A few years ago, I looked back at my career and realized there was a pattern to the projects and work I’ve done and finally understood what it is that “drives” me as a programmer: Typically, there’s a complex technical challenge, something large in scale or intricate with many details and interrelated components, and there’s always some aspect which makes the project both unique and difficult to accomplish … Bleem! fits that pattern exactly.
We’re going back about twenty years and at that time, the PlayStation was inexpensive and had a huge library of beautiful 3D games, some of which even had movie clips… remember: this was before watching movies on a PC was something typical – or expected!
In comparison, PCs were expensive and the vast majority had graphics cards that didn’t “do” 3D – at all!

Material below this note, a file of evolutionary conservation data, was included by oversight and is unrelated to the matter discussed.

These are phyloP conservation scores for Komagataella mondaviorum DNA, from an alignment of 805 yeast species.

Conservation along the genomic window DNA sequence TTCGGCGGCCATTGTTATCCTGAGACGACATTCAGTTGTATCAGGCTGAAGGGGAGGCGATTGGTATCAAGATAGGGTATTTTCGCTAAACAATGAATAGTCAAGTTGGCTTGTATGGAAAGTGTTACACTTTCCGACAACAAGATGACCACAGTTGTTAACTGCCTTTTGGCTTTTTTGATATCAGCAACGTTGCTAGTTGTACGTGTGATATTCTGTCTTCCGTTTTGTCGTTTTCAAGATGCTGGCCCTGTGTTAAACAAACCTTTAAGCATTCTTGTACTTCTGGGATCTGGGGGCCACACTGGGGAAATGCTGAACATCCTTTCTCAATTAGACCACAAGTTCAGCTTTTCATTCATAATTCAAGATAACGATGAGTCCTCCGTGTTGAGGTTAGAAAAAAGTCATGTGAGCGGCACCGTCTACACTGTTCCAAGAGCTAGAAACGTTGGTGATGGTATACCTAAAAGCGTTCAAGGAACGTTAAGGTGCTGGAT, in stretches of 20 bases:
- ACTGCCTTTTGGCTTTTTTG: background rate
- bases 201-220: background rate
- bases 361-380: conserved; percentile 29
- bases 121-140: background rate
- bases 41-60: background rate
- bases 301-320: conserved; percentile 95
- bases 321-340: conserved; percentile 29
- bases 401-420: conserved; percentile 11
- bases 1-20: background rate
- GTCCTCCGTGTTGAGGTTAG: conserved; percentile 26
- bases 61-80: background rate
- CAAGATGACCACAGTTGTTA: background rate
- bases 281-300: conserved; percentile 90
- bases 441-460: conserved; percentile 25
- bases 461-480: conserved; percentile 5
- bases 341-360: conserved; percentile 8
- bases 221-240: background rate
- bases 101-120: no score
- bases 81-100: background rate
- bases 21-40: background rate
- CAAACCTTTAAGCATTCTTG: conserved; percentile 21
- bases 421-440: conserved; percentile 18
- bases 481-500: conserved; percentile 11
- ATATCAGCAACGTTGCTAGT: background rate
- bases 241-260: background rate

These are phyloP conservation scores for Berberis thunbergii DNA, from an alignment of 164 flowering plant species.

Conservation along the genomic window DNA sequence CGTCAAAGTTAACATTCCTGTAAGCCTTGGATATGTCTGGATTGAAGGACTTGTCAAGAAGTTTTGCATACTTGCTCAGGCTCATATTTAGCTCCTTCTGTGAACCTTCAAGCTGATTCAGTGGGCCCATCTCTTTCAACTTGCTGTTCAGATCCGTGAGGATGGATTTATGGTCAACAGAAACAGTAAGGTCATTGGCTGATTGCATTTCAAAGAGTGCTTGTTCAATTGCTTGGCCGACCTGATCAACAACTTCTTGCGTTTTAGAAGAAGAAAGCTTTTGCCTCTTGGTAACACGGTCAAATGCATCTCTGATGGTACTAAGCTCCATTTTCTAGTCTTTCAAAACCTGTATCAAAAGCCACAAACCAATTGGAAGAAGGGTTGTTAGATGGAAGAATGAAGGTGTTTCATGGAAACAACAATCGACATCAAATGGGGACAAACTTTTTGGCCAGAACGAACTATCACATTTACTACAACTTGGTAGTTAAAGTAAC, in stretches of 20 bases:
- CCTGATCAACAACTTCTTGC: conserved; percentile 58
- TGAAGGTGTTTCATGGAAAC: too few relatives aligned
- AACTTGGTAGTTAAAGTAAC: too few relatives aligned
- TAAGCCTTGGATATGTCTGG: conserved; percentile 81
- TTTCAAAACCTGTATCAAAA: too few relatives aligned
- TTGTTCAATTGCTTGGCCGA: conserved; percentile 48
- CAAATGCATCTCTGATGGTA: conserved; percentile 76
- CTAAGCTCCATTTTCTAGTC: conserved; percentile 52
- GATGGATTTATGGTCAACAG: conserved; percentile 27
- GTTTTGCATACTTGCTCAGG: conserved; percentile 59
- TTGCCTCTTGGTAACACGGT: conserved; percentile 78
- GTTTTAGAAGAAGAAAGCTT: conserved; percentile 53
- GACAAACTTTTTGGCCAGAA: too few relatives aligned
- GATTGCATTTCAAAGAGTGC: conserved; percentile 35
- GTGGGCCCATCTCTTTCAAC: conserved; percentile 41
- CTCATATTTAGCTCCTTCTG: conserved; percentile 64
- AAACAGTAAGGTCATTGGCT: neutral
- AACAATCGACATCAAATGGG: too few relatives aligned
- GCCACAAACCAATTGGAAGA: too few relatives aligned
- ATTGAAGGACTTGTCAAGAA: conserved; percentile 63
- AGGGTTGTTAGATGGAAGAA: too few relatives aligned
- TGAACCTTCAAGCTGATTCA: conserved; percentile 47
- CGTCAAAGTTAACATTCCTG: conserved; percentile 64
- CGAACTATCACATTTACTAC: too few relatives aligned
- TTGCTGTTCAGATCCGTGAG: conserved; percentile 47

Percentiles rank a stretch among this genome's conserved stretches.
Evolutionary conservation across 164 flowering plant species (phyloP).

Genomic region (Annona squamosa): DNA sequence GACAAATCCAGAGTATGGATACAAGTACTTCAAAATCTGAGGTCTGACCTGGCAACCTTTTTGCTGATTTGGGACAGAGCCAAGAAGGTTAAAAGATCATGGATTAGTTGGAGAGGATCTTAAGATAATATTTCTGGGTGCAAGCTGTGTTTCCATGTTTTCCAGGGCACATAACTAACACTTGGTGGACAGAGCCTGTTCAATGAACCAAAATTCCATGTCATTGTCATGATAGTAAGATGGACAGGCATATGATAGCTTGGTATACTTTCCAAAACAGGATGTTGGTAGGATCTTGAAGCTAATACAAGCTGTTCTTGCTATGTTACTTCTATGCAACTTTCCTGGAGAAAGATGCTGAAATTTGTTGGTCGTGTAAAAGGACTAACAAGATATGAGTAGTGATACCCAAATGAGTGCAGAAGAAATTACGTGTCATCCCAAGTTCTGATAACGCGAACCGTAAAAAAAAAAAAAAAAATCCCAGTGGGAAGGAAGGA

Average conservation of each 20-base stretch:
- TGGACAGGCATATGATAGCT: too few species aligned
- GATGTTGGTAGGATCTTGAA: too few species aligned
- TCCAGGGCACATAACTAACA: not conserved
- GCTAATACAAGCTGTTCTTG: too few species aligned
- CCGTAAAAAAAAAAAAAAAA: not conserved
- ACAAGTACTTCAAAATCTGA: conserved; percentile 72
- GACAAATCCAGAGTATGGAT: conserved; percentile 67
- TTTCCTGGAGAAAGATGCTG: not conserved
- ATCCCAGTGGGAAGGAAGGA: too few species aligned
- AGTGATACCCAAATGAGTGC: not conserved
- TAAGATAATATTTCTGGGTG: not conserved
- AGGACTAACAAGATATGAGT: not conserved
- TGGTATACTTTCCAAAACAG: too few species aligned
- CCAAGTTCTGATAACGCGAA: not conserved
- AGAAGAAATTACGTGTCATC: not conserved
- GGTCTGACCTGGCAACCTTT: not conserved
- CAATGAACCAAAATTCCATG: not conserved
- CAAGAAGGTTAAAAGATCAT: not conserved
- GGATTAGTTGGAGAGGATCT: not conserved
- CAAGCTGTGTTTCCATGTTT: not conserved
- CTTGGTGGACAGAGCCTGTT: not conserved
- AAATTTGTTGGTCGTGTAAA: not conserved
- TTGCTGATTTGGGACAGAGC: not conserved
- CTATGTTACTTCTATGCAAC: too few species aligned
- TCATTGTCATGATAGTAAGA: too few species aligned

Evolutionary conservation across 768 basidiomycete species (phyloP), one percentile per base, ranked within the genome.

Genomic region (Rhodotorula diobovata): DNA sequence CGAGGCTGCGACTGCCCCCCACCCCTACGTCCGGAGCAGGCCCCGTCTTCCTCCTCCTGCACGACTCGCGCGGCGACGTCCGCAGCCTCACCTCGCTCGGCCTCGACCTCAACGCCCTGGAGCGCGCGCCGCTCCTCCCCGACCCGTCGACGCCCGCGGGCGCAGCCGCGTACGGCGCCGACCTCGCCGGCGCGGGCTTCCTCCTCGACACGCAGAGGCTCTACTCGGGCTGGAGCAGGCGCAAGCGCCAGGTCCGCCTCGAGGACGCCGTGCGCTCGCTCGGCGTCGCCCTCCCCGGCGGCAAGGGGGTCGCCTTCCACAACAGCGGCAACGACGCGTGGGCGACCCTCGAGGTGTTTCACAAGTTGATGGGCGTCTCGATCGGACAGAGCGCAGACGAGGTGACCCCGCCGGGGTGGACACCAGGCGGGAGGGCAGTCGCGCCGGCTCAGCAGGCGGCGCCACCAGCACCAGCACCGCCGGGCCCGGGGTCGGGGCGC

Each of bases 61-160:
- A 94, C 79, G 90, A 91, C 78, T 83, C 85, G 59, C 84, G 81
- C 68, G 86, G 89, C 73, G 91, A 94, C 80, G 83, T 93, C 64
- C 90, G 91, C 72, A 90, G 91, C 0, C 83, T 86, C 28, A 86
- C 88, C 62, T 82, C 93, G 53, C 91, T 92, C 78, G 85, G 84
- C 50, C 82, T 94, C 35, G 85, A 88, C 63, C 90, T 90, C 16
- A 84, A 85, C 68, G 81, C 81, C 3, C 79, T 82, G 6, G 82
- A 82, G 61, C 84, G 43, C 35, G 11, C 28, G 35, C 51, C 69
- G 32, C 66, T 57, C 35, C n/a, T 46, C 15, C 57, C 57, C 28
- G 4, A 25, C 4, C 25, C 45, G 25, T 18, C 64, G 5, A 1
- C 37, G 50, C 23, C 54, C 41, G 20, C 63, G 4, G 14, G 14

The few PC graphics cards that had 3D hardware were very limited and even basic capabilities, like alpha blending (i.e. “transparency”), were rare. I’m not sure you could even find a 3D chip today that didn’t support alpha blending!
Of course, there were a handful of truly excellent 3D games for the PC which rendered everything in software, so I knew the average PC had enough horsepower for Bleem!, but it wouldn’t be easy.
The “company” came about later on when it was obvious that Bleem! was actually going to work and something I thought people would want.
And what was it like coding the thing? Must have been pretty hard getting PS1 games working in such a program, since emulation is one of the trickiest things to really ‘nail down’ in the games industry.
I had experience writing emulators before (“The 64 Emulator” for Amiga), but the hardware for those systems was well-documented. In this case, pretty much everything was a “black box” – well, “grey” actually!